Brookhaven Lab physicists Peter Sutter, Eli Sutter,and Xiao Tong (left to right) with one of the Center for Functional Nanomaterials instruments used to characterize the new nanoparticle structures. | Photo courtesy of Brookhaven National Lab.
“A little fresh air will be good for you.” So parents say, especially when they’re trying to kick a slightly comatose teenager off the couch during summer vacation.
Turns out that a little air can be good for increasing the activity of molecules too, according to researchers at the Energy Department’s Brookhaven National Lab.
The scientists at Brookhaven’s Center for Functional Nanomaterials were trying to increase the activity of gold. Gold is typically quite unreactive. However, with the right incentives, it is capable of astonishing productivity, especially speeding chemical reactions while not being consumed (a process called catalysis).
Gold can be an outstanding catalyst when separated into tiny, discrete nanoparticles. But under even moderate heat -- a point that will be important below -- gold particles tend to glom together and then shut down. Mixing gold with other metals can help, but sustaining their intense catalytic activity requires a nearly perfect setup.
So the Brookhaven scientists tried a simple approach: They insisted the gold get some fresh air. Namely, they created nanoparticles of gold and the metal indium, and then exposed them to oxygen. In theory, it wouldn’t work. The oxygen and indium would connect, pushing the gold particles together in an unreactive center and driving few chemical reactions. But in practice, adding oxygen caused shells of a gold-indium oxide to form across the surface of the nanoparticles.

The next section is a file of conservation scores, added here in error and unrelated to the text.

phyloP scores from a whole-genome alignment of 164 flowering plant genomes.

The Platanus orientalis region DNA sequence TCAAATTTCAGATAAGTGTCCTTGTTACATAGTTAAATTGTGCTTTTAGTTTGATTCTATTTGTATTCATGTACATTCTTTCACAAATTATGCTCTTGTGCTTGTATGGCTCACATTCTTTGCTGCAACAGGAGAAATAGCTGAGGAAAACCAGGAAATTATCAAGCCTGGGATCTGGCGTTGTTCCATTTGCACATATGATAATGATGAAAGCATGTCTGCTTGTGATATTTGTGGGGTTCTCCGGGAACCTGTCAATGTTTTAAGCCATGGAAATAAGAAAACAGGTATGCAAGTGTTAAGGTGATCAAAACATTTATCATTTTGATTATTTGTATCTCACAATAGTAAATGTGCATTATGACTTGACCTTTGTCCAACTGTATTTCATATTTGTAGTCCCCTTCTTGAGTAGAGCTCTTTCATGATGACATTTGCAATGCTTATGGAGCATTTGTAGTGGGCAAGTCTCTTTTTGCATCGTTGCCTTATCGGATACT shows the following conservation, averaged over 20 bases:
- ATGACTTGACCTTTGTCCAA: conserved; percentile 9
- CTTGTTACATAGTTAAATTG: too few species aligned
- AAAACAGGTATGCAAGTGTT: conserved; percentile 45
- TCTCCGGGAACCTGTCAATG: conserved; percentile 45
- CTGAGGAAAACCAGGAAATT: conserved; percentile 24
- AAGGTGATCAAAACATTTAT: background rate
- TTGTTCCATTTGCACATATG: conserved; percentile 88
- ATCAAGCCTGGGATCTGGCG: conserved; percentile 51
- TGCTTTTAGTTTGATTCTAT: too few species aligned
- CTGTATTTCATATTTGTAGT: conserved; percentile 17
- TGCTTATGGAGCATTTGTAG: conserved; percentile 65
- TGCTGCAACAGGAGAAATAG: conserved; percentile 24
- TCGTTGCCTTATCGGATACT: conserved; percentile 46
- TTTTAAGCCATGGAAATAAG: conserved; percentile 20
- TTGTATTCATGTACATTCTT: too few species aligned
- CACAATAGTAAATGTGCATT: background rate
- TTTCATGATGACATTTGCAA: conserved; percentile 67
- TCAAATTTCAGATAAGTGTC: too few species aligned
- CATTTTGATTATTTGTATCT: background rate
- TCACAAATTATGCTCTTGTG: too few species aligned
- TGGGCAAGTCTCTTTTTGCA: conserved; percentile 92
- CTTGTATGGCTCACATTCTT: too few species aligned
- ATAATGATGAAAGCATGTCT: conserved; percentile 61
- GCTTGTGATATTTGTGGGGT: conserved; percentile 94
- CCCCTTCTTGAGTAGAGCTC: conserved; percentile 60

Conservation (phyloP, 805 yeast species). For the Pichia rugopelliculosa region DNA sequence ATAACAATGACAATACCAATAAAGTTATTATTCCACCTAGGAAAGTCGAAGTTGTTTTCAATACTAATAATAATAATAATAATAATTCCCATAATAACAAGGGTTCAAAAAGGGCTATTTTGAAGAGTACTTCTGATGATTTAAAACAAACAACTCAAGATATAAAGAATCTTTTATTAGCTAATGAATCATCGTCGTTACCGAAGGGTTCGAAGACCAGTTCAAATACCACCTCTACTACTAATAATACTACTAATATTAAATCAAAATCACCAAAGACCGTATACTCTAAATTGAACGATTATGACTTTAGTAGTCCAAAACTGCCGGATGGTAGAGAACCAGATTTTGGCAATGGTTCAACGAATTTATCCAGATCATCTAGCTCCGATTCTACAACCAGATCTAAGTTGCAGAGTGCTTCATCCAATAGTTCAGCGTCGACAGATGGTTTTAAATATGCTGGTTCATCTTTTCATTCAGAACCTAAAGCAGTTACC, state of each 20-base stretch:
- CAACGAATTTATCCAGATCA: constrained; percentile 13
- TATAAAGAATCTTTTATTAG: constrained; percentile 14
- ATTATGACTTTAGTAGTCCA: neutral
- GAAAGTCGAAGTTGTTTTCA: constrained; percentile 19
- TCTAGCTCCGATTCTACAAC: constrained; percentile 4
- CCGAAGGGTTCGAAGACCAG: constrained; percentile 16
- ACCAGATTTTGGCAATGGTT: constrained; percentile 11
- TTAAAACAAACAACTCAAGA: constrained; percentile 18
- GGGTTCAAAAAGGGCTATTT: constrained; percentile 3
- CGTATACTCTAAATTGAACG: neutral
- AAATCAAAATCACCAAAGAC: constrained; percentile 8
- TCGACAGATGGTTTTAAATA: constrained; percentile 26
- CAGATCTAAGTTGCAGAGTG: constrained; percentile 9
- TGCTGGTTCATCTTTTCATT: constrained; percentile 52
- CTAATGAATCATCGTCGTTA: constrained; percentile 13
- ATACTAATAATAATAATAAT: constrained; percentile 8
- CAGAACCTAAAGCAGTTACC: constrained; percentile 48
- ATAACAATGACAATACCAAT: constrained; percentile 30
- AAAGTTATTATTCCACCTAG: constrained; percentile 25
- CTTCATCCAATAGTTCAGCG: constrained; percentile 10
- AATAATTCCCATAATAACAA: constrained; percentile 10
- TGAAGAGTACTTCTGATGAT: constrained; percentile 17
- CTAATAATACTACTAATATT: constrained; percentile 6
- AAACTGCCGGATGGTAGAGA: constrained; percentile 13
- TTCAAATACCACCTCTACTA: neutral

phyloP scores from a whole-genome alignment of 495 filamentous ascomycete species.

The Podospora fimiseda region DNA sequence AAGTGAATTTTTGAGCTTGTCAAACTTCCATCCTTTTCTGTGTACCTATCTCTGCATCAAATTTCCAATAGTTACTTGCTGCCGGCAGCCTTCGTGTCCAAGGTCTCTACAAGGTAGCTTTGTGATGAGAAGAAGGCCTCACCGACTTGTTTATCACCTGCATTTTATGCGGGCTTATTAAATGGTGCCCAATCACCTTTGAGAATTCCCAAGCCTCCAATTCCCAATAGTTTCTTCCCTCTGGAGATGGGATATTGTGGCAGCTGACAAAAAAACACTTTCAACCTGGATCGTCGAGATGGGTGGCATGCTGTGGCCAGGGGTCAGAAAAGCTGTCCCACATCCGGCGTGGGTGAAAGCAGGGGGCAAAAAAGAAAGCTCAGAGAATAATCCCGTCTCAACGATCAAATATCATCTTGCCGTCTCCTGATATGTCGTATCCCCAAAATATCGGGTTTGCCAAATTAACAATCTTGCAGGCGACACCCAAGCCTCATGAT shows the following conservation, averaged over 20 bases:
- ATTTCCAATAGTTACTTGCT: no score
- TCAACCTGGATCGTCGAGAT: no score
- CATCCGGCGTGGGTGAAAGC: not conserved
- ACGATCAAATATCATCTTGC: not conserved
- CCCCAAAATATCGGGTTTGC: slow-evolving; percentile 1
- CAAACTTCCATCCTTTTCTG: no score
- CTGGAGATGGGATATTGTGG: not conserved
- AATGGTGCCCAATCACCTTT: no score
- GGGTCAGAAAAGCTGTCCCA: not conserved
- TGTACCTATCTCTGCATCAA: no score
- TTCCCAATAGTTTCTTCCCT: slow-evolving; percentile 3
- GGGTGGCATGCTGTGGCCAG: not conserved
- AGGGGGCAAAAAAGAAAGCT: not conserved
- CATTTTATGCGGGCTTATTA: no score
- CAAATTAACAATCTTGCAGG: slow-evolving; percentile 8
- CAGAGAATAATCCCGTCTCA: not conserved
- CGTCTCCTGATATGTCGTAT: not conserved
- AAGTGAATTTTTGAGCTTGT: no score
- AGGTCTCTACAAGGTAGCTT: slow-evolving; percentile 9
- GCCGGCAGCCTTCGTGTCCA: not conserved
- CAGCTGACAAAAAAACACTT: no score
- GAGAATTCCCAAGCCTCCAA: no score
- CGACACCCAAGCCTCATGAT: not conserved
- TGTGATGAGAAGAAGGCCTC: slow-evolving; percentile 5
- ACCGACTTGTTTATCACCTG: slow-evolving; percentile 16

Not only was the new compound highly catalytic, it also kept its structural integrity at high temperatures, such as those found in car engines. That’s where the compound has particularly high potential, since it is particularly good at taking carbon monoxide (the colorless, odorless stuff that’s especially bad to inhale) and combining it with oxygen to produce carbon dioxide, which is more benign.
Car engines produce traces of carbon monoxide -- it’s simply an imperfect part of the burning process -- but they use catalytic converters to reduce that pollutant, and others, such as nitrogen oxides. Catalytic converters often use a platinum catalyst to cleanse carbon monoxide from the exhaust, but the gold-indium compound created at Brookhaven Lab could prove cheaper and perhaps more durable.
Researchers may find more uses for that compound, and perhaps related compounds with new and novel uses too. That will be part of their continuing efforts using the unique capabilities of the Center for Functional Nanomaterials.
Sometimes, fresh air can be as good as gold.